Changes like this affect water supply to cities and to agriculture.
Many parts of the world will see problems with water supply as climate change continues.
Since the 1940s, farming on the southern Great Plains of the USA—Colorado, Kansas, Oklahoma and Texas—has relied on irrigation.
On the high plains of Texas, tens of thousands of wells pumping from the 10-million-year-old Ogallala Aquifer have reduced the water content by 50 percent.
Most of the remaining underground water source will probably be useless within about 30 years.
Katharine Hayhoe, professor and director of the Climate Science Center at Texas Tech University in Lubbock, says big changes are on the way for agriculture on the Great Plains.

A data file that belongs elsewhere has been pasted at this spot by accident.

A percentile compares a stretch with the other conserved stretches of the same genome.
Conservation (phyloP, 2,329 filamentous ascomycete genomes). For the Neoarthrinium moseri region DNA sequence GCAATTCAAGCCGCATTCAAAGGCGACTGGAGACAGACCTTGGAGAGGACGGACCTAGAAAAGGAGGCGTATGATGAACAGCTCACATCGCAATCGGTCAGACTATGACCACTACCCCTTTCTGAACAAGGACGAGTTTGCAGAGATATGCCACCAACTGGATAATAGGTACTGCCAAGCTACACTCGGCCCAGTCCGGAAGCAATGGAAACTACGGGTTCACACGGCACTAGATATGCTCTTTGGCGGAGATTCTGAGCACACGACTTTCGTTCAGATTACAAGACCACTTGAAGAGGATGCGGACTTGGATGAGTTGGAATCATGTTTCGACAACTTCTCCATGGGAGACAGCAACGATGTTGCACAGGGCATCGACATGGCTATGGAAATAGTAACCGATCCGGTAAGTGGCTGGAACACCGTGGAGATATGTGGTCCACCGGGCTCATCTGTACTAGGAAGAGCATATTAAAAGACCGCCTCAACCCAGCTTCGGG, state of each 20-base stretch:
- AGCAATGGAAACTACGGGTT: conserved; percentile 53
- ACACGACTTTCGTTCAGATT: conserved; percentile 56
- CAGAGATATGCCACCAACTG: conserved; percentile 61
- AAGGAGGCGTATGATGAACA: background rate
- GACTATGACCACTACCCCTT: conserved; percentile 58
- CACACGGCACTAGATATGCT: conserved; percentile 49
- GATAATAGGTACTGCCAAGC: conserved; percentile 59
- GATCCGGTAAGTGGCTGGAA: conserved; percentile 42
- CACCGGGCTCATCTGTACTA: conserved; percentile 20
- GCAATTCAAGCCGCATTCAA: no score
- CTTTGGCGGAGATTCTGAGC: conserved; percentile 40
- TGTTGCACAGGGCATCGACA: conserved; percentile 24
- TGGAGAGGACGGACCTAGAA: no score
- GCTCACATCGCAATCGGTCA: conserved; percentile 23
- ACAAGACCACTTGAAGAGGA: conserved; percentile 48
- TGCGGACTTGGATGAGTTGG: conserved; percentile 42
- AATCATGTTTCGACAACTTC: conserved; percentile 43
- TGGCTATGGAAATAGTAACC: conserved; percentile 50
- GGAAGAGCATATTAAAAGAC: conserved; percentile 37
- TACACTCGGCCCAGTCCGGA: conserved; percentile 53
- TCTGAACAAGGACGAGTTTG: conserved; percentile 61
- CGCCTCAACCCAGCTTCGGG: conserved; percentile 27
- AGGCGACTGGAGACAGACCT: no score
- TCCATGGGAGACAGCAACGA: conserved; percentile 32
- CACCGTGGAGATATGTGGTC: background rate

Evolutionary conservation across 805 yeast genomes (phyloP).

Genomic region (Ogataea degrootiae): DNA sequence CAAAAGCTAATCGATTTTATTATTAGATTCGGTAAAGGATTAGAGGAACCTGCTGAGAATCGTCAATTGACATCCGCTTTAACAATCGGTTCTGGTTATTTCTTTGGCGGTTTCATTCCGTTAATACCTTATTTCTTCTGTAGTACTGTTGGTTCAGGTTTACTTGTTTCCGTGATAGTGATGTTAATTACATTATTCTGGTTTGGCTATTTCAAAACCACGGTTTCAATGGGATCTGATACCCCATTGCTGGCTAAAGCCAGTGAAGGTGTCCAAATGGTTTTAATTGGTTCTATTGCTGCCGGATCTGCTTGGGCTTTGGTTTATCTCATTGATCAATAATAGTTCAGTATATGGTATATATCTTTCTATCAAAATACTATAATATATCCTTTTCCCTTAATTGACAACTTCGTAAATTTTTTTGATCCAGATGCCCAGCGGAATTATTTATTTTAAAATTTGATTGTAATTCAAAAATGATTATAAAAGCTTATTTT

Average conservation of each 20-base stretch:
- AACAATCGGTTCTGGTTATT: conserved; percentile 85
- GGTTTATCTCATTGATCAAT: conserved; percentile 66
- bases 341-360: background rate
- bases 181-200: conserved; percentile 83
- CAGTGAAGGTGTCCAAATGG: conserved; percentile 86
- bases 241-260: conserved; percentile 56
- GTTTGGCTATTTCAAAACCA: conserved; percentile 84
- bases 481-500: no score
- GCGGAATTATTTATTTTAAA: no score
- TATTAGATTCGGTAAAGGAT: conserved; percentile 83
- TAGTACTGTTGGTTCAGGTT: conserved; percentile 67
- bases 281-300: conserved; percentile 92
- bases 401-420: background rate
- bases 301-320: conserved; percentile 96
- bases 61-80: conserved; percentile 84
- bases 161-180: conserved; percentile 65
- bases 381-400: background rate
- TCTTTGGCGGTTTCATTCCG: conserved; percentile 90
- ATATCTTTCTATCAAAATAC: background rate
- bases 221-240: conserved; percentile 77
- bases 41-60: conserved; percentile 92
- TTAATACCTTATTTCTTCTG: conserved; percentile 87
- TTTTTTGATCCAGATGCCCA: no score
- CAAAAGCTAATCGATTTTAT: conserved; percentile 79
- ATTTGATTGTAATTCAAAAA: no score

"We're seeing major shifts in places and times we can plant, the types of crops we can grow and the pests and diseases we're dealing with.
"There's no question we can adapt to some of the change, but whether we can adapt to all of it is a very open question."